The power of banding together to combat junk fees is readily illustrated by Scharfstein v. BP West Coast Products LLC, an Oregon case against a gas station operator where a jury found in 2014 that an operator violated Oregon’s trade practices law by charging millions of consumers an undisclosed $0.35 fee when using their debit cards. The case resulted in a verdict of $409 million. After multiple appeals, the gas operator finally settled, and agreed to pay back the illicit gains it had made. No consumer would mount a legal challenge over $0.35, but when all the consumers who have been subjected to the illegal charge join their claims together, they can stop a systemic and shady business practice.
Similarly, in Lembeck v. Arvest Central Mortgage Co., a case brought in a California federal court, consumers accused a mortgage servicer of overcharging fees to process payments. The servicer allegedly charged consumers $10 to make payments by phone and $5 through an online portal even though it only cost $0.50 to process the payments. The surplus went straight into the servicer’s accounts as additional profits for no additional service. Fortunately, consumers who had been ripped off by these excessive fees were able to band together to successfully challenge the servicer and get their money back. According to the 2021 settlement agreement, class members would receive an automatic payment by digital payment option or by check.
Consumer collective and individual actions to stop harmful practices involving mortgage loans do not face the same uphill battle to seek accountability because the Dodd-Frank Wall Street Reform and Consumer Protection Act, which was passed following the 2007–2008 housing and economic crisis, specifically prohibited the use of forced arbitration clauses in connection with home loans and contracts related to them.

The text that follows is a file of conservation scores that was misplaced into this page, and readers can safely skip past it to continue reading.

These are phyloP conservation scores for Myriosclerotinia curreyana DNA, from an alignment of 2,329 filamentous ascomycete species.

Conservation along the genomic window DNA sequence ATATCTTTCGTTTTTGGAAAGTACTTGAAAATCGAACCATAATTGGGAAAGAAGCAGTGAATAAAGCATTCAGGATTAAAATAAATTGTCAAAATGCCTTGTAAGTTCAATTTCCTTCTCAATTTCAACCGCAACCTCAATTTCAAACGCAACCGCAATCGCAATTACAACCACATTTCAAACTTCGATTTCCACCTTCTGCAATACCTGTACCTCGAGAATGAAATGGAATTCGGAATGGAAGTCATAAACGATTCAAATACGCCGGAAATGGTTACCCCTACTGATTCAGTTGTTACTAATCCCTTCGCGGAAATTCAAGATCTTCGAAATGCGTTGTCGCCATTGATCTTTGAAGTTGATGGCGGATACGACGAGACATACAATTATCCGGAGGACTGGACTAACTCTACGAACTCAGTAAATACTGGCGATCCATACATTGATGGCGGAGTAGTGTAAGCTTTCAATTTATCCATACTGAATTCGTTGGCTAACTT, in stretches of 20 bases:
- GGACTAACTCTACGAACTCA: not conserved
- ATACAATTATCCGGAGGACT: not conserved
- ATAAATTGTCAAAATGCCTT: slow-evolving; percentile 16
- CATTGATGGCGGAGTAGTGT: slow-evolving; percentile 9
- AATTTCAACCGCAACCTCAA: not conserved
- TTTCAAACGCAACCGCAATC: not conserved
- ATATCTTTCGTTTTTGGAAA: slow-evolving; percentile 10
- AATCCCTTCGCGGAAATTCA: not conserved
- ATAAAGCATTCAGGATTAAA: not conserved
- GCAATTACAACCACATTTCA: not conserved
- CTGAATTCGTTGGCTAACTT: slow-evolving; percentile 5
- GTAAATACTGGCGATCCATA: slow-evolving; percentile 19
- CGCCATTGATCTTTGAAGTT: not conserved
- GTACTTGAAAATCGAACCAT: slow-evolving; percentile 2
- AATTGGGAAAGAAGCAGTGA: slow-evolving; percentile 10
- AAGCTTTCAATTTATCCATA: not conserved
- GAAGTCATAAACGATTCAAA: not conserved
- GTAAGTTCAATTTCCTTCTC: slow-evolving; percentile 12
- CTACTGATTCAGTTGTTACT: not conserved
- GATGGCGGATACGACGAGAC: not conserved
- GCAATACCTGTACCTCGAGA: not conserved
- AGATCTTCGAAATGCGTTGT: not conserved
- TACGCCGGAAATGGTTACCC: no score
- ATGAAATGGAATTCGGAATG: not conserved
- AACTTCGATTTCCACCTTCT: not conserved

In a recent Request for Information, the CFPB sought out public input on consumer experiences with junk fees. Additionally, it has recently published research on overdraft fees and announced that it intends to apply greater scrutiny to financial institutions that depend heavily on fees for revenue. The Bureau can also use this time to highlight the prominent role of forced arbitration and class action bans have in giving these wrongful practices free rein to flourish. Moreover, to effectively protect consumers from junk fees, the Bureau should grab the opportunity now to renew its work on forced arbitration, as it is specifically authorized to do under Dodd-Frank.
With forced arbitration clauses cutting off most consumers’ ability to band together in a single action, there is little hope of obtaining remedies for consumers on the same scale on which they are being harmed by junk fees, and there is little chance of fully holding bad actors accountable and deterring future misdeeds. The foundational research has already been done, the statutory authority to address forced arbitration still exists, and the momentum to eliminate forced arbitration in more and more areas of the law is greater than it has ever been. The CFPB is the right agency to address this hindrance in financial services, and it is the right time to strike another blow against forced arbitration and move towards a fairer marketplace for consumers.
Read more on junk fees and forced arbitration in NACA’s comment to the CFPB here.